Semper Fi: Always Faithful to Alaska
Film exposes the military cover-up of one of the largest drinking water contamination incidents in American history and the uncovering of rare male breast cancer cluster
Anchorage, AK, 5/28/13 – Alaska Community Action on Toxics (ACAT) welcomes national hero Jerry Ensminger to Alaska from May 29-June 3, 2013 for a lecture and film series. The tour of five Alaska communities will feature the award-winning documentary film, Semper Fi: Always Faithful, which exposes the Marine Corps cover-up of one of the largest drinking water contamination incidents in American history. Jerry Ensminger is a former Marine Corps Master Sergeant who brought national attention to the groundwater contamination at Camp Lejeune, a military base in North Carolina, and exposed a disease cluster, including what is perhaps the largest cluster of rare male breast cancer ever identified. An estimated 1 million Marines and their families were exposed to toxic chemicals in Camp Lejeune’s drinking water over several decades.
In Jerry’s own words: “I have been fighting for justice in the Camp Lejeune drinking water contamination issue for 15 years. My fight has given me a very unique perspective into our country’s programs and policies which are contributing to disease clusters and the overall demise of public health in general.”
The film Semper Fi: Always Faithful will tour with Jerry Ensminger beginning in Anchorage on Wednesday May 29th at the Anchorage Museum with a reception beginning at 6:30 pm. The next stop for the lecture and film tour is Fairbanks on Thursday May 30th at the Pioneer Park Theater with a reception at 6:30 pm. Jerry will visit Nome on Monday June 3rd with a film showing and talk on Monday June 3 at Old St. Joseph’s Church at Anvil Square. He also visits Gambell and Savoonga on St. Lawrence Island on June 1st 2nd, respectively. Read more.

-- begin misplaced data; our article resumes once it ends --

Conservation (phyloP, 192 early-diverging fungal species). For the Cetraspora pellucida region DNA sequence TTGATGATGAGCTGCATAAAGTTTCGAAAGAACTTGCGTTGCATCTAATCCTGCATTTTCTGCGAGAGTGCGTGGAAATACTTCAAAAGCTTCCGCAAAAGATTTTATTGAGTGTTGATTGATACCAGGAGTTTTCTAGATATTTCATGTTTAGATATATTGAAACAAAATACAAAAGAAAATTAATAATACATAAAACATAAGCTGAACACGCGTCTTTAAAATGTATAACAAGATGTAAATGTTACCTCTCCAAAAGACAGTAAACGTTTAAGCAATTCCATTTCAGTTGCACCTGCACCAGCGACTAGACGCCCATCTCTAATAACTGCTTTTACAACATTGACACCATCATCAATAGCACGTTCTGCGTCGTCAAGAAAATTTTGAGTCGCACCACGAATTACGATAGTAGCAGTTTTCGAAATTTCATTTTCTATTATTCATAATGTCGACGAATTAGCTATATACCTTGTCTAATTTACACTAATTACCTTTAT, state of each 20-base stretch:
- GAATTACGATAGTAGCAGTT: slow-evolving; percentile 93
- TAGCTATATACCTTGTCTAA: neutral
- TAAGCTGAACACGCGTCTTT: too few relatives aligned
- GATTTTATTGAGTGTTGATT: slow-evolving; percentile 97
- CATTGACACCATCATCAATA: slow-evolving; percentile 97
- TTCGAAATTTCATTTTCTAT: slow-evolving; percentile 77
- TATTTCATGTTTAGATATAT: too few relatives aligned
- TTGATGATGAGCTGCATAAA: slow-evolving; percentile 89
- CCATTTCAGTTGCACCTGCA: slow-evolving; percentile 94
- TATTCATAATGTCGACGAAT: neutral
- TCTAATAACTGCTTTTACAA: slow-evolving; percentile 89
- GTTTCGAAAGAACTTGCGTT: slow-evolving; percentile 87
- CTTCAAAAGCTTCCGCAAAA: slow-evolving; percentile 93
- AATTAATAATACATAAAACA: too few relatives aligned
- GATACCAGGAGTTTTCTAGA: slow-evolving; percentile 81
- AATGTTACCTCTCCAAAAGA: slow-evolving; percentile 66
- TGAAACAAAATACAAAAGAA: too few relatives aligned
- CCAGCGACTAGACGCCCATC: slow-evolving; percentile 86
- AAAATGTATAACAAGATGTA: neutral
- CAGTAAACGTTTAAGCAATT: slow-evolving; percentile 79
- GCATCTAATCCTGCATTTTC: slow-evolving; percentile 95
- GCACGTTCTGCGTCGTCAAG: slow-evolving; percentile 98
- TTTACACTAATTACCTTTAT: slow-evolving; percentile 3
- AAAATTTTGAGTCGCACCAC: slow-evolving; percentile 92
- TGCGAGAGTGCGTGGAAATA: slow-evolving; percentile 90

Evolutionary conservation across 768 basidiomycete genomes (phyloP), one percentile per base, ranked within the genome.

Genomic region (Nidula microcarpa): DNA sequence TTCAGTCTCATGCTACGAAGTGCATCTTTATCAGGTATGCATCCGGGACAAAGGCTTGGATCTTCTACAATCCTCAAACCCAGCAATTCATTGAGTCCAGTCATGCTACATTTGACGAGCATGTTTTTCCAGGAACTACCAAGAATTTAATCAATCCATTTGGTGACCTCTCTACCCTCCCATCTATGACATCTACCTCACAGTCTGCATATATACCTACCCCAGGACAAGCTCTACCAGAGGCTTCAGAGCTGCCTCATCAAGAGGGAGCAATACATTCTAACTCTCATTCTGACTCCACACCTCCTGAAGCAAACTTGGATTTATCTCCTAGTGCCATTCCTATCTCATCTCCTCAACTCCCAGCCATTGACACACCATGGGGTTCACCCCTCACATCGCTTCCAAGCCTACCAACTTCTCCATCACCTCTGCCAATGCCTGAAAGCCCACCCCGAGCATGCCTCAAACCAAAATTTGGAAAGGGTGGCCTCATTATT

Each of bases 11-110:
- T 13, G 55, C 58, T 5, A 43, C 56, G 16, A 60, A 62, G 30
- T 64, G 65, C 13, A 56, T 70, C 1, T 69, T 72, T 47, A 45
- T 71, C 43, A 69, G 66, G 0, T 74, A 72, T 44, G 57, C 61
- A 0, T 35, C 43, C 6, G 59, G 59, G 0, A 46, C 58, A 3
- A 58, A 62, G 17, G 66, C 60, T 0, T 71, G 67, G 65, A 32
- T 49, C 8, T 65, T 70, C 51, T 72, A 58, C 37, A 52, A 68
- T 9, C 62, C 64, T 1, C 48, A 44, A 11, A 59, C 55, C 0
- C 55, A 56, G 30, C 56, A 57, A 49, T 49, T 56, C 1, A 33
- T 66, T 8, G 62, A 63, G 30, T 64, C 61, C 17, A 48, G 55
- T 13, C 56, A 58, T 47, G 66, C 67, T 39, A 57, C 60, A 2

A new bi-partisan effort for Toxic Chemicals Reform
Important public health safeguards are still needed in new bill for meaningful toxic chemical reform.
Anchorage, AK, 5/24/13 – The “Chemical Safety Improvement Act of 2013” was introduced by Senators Frank Lautenberg (D-NJ) and David Vitter (R-LA)in a new bi-partisan effort for toxic chemicals reform. This legislation amends the Toxic Substances Control Act, which has not been updated since 1976.
“Alaska Community Action on Toxics (ACAT) appreciates that Senators Murkowski and Begich joined in the bi-partisan effort to reform the country’s ineffective federal chemical management policy system that has failed to protect human health. Over the past several years, we know that they have heard from Alaska Native communities, health care professionals, and many other Alaskans that we need to protect people from the acute and chronic dangers of industrial toxic chemicals. We are committed to work together with our Senators in making the Chemical Safety Improvement Act as strong as possible to protect those most harmed by failed chemical regulations, including adding protections for ‘hot spots’ – communities most harmed by chemicals – and to ensure expedited action to restrict known persistent, bioaccumulative and toxic chemicals. We also must ensure that states have the right and authority to enact stronger and more protective measures if needed,” said Pamela Miller, Executive Director, Alaska Community Action on Toxics.
“The ongoing release of persistent, bioaccumulative, toxic chemicals is of great concern to Arctic Indigenous peoples who have some of the highest chemical body burdens of any population on earth”, stated Vi Waghiyi, a Yupik mother and grandmother, a tribal member of the Native Village of Savoonga from St. Lawrence Island and Environmental Health and Justice Program Director with Alaska Community Action on Toxics. “Our people are suffering and dying because of the chemicals that we are exposed to without our consent. This must change and hold the industries accountable. We call upon our Senators to take leadership in ensuring that our communities have the strongest possible protections for our health and well-being and future generations.” Read more.
Geneva, Switzerland, 5/3/13 – International POPs Elimination Network (IPEN) congratulates governments for their provisional decision to globally ban production and use of the commonly-used flame retardant, Hexabromocyclododecane (HBCD). This historic consensus decision was made at the meeting of the Stockholm Convention on Persistent Organic Pollutants by over 100 countries.
“We applaud countries for their decision to ban this chemical and not to allow the recycling of products containing it,” said Dr. Mariann Lloyd-Smith, IPEN senior adviser. “This will prevent materials containing HBCD from being recycled into new products and protect people from contamination that would otherwise cause serious damage to their health.” Read more.